The reinvention of the hospital that’s underway across the country can succeed only with a heightened level of participation from hospital board members and people in the community.

Hospital leaders who want to improve overall community wellness and tackle health issues should seek out the voices that aren’t being heard in typical board meetings, says Thomas Burke, M.D., executive vice president of the University of Texas MD Anderson Cancer Center.

“Most hospitals are focused on those who are sick enough to require admission to the hospital and the reality is, if we really want to change the dynamic of the people who live in our country, we need to be focused on what prevents that from happening,” says Burke, who also chairs the American Hospital Association’s Committee on Performance Improvement.

Reaching out and partnering with organizations connected to the community — whether the local YMCA, churches or schools — is critical to redefining the hospital mission. Allegiance Health in Jackson, Mich., is doing just that and has undertaken a number of efforts to become a “health improvement organization,” including employer-based wellness efforts and educating and encouraging people to take control of their nutrition and fitness.

Allegiance is one of the featured systems in a recently released AHA guide to gaining more community participation in health care, called Leadership Toolkit for Redefining the H: Engaging Trustees and Communities.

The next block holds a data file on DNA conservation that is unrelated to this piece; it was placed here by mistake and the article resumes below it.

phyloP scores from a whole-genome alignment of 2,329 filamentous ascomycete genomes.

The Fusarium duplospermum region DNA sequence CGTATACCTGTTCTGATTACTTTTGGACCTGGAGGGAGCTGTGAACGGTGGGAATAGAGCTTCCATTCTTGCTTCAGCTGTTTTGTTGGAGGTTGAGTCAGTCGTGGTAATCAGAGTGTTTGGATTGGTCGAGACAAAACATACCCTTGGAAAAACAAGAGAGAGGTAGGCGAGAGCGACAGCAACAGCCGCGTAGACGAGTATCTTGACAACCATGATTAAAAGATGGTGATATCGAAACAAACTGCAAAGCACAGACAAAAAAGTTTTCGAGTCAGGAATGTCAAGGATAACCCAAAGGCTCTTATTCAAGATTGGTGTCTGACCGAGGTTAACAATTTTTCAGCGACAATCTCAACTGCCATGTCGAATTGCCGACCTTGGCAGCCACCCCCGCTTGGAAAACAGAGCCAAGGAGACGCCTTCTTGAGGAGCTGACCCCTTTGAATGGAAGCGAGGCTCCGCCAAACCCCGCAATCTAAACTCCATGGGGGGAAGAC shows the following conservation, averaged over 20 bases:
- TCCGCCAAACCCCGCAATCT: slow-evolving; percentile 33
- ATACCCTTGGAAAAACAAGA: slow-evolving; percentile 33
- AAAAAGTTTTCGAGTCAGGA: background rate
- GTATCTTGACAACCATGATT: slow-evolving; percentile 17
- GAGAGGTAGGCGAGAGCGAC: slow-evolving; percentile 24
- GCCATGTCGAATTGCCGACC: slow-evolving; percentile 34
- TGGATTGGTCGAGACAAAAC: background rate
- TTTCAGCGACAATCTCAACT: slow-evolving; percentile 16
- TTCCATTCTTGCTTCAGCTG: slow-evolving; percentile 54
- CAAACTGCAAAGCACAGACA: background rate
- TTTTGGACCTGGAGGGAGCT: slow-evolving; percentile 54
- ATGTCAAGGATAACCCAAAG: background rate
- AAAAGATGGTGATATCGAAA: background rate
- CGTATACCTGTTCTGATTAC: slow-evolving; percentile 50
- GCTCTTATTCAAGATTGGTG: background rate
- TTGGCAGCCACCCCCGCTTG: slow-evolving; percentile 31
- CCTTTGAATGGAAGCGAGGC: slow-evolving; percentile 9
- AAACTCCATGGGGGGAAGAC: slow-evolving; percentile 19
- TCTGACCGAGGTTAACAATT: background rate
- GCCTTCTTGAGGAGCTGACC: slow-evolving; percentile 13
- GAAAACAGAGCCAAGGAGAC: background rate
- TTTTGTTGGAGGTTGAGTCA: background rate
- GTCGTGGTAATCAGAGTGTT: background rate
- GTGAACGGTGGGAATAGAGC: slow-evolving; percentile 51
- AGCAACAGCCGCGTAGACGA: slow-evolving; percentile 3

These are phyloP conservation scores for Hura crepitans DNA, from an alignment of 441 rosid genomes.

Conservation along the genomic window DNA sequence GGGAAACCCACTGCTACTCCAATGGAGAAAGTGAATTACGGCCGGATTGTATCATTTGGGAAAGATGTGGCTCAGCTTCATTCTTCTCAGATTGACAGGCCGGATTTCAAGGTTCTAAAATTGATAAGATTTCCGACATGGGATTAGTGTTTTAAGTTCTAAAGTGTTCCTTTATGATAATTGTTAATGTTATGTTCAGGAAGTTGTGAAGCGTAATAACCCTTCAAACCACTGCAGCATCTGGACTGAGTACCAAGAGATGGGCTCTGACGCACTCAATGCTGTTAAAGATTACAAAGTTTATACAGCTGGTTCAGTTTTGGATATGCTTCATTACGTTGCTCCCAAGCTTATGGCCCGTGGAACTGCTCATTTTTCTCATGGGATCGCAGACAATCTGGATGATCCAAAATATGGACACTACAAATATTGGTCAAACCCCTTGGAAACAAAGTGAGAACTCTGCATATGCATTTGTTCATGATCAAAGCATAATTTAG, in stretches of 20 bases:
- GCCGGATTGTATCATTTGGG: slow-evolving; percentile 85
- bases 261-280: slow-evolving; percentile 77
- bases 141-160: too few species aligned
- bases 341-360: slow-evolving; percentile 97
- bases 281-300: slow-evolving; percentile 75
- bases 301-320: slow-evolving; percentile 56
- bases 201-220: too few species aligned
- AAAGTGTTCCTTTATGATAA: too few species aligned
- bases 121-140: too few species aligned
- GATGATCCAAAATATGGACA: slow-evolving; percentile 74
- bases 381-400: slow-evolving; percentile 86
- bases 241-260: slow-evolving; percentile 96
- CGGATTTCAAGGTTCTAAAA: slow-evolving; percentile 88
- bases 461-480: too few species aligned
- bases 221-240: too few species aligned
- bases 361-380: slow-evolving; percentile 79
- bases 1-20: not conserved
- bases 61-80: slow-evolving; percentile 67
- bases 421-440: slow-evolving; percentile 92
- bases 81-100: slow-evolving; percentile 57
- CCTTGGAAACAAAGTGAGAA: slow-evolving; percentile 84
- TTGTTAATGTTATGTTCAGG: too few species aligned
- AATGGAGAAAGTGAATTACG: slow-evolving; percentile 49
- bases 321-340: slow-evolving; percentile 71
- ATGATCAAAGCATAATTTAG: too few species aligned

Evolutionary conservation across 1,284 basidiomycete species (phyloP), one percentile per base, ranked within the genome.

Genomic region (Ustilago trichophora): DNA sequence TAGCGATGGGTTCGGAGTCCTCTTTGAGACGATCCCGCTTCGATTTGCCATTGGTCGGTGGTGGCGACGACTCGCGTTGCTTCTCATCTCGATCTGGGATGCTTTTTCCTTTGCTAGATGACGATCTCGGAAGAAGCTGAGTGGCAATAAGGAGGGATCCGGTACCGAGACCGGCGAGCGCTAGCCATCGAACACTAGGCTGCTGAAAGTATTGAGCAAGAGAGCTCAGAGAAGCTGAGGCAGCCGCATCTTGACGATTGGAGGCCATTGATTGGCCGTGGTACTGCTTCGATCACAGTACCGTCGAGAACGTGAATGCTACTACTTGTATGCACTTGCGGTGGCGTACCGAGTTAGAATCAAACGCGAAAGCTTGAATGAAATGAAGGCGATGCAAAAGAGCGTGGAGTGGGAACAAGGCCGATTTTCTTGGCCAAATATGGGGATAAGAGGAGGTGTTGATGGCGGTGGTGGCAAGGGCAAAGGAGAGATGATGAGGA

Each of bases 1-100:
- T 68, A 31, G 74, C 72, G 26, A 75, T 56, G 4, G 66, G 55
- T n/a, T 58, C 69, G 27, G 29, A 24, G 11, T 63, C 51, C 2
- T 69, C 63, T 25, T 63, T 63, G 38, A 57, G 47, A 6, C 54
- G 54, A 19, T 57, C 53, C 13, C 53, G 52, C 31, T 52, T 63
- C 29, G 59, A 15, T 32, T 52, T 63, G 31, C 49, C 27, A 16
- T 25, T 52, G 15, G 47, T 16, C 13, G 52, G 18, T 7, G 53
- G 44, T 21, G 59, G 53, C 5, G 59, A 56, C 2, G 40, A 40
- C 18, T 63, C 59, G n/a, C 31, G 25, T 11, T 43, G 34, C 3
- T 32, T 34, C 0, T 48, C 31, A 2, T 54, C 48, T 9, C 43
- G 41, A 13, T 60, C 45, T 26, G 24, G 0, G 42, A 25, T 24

After more than a decade of pursuing wellness, Allegiance has amassed some 30 community partners, including the United Way and the county health department.

“We did realize that we couldn’t go it alone,” says Allegiance Health President and CEO Georgia Fojtasek, R.N.

Local employers played a vital role in Allegiance’s move to a wellness-based system. Its service area is filled with small, mostly manufacturing businesses, which the health system found were most affected by the consequences of poor health and well-being. Roughly 70 percent of Allegiance’s patient population is covered by Medicare or Medicaid, according to the report, and the system incurs about $15 million in bad debt annually.

The toolkit includes five possible paths toward transformation that aren’t mutually exclusive:

Specializing in certain types of care

Partnering with others to add reach and gain efficiency

Redefining toward a system more focused on ambulatory or long-term care

Experimenting with new payment and delivery models

Integrating by adding health insurance or other types of care

A community health needs assessment, required of nonprofit hospitals in the Affordable Care Act, is one key vehicle to bringing about change, says Jonathan Perlin, M.D., chairman of the AHA board, and president of clinical services and chief medical officer of HCA, which is based in Nashville, Tenn.

Educating hospital trustees also is critical, he adds, to ensure that institutional memory is not lost when members leave, and that boards and their CEOs are on the same page.

“It is incumbent on leaders and boards to invest in each other, so that they are able to work effectively on today’s agenda, and so that they can envision a healthy, constructive future for serving their mission in ways that may depart from decades of tradition.” Perlin says.